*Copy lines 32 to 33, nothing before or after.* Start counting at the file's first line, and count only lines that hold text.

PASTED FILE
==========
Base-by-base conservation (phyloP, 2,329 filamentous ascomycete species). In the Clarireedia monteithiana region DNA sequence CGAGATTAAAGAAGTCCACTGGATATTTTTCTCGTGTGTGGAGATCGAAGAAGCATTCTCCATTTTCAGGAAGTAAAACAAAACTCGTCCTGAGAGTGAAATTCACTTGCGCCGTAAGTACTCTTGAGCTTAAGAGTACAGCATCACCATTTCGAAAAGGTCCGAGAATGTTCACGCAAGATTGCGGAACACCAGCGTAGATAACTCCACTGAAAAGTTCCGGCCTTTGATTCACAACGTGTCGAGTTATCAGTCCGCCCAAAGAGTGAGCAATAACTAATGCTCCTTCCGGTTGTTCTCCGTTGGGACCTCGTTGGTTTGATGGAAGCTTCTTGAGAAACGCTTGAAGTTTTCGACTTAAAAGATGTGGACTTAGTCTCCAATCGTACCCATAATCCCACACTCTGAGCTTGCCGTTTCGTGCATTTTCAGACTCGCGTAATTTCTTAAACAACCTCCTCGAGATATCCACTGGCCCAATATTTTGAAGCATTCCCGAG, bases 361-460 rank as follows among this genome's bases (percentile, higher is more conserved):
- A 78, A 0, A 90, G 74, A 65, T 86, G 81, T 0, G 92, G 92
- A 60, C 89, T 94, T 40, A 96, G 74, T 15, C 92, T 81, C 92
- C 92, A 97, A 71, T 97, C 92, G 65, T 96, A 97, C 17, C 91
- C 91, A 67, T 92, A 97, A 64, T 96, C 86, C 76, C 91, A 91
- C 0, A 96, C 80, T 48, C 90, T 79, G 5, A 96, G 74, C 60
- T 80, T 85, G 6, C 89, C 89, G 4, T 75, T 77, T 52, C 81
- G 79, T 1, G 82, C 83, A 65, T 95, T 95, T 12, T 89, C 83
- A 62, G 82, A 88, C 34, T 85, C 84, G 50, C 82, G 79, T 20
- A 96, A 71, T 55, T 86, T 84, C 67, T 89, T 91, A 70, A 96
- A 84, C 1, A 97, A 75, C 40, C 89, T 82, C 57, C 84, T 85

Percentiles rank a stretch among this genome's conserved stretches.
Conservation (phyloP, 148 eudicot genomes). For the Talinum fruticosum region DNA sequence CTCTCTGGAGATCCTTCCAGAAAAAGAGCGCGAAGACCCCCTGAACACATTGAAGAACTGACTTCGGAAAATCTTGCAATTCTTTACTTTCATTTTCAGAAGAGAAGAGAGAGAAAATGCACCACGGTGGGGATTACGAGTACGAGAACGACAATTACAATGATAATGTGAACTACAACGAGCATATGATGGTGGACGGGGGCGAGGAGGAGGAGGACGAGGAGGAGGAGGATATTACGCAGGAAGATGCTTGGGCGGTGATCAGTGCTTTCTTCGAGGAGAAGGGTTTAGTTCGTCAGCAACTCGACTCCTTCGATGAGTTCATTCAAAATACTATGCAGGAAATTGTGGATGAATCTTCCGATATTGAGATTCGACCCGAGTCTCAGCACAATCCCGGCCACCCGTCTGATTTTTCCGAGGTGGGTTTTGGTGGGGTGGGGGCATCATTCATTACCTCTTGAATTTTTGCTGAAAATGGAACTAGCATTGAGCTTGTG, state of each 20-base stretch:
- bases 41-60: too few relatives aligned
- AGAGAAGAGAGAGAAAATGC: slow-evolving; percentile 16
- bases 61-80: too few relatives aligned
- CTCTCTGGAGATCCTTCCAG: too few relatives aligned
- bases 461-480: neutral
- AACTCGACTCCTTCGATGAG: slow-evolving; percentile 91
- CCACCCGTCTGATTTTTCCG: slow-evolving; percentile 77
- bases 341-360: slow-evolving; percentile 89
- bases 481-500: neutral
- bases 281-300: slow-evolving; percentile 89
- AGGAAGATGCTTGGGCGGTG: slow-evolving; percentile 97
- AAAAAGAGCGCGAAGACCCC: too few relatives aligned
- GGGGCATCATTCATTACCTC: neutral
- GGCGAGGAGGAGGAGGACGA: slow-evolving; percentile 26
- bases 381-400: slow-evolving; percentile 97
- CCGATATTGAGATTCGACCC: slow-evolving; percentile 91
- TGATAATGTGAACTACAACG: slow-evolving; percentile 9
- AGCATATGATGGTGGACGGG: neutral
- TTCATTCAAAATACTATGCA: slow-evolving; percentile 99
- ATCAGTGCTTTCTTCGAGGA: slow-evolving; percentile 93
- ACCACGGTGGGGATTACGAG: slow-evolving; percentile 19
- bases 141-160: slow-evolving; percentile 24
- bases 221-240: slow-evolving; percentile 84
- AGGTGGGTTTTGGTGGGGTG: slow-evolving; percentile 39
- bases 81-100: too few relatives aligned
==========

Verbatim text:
- TTCATTCAAAATACTATGCA: slow-evolving; percentile 99
- ATCAGTGCTTTCTTCGAGGA: slow-evolving; percentile 93